Wednesday, November 4, 2009

Growing Soil, Growing Community, Growing Power

The Gray to Green Festival back in September succeeded on many levels, but for me the most exciting part was first listening to and then getting to interview keynote speaker Will Allen. Allen defines charisma, a tall, enthusiastic, dedicated man who clearly has a passion for his work. And his work is amazing: developing urban agriculture in areas where most people have limited access to good food. His organization, Growing Power Inc, runs a large compost operation, a greenhouse that raises both produce and fish, a variety of programs that provide jobs for local teenagers, and a market selling the produce, eggs, meat, and even worms they grow. It's an impressive operation, not only for its complexity but also for its vision: "Inspiring communities to build sustainable food systems that are equitable and ecologically sound, creating a just world, one food-secure community at a time."

As Allen suggests in our conversation, pursuing this vision requires that we think about the environment, the science of food production, the business of managing a complex organization, and the social and political patterns that create hunger, crime, low expectations, and social divisions. As he notes, inequality, especially racism, fosters social problems, and truly grassroots efforts that don't just talk about problems but take concrete actions -- as Growing Power does -- can begin to create change, not just for those who work with the organization but for the community at large.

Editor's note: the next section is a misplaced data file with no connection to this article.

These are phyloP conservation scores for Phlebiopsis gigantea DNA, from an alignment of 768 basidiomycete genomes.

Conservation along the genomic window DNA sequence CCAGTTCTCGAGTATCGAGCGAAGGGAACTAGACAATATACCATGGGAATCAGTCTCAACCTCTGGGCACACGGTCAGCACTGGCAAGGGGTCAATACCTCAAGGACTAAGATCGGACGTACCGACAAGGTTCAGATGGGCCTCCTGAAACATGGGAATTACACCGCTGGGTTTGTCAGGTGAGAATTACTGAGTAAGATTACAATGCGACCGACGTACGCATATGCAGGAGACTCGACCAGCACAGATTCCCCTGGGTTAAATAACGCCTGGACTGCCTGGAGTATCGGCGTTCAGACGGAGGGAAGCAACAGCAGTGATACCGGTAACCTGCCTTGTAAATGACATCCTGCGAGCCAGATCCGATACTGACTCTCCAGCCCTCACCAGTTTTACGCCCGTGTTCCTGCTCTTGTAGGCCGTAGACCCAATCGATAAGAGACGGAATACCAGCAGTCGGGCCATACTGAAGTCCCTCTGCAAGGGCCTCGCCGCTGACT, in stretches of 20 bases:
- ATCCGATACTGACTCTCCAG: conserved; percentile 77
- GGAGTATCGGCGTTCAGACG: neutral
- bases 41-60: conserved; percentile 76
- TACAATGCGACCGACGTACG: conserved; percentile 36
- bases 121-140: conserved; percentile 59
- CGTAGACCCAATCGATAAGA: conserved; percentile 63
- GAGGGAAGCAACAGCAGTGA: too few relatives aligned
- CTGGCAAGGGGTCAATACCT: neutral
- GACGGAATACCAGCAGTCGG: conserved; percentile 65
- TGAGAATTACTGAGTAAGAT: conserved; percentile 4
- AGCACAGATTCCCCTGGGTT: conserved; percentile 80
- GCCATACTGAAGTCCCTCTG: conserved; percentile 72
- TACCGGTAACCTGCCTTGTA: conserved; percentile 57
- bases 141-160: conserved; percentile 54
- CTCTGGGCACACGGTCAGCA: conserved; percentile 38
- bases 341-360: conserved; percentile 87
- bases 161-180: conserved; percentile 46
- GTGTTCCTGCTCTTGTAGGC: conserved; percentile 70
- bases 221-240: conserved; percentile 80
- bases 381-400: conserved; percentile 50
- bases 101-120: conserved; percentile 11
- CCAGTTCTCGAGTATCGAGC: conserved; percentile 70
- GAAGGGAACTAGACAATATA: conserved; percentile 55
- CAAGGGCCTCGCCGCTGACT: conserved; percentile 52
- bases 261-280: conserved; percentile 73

There's a local version of this: Grow Youngstown. That effort is fairly new, but Allen's model provides important inspiration and guidance. Someday, we may see urban farms in Youngstown helping to reduce hunger, improve the local economy, and build a stronger community right here.

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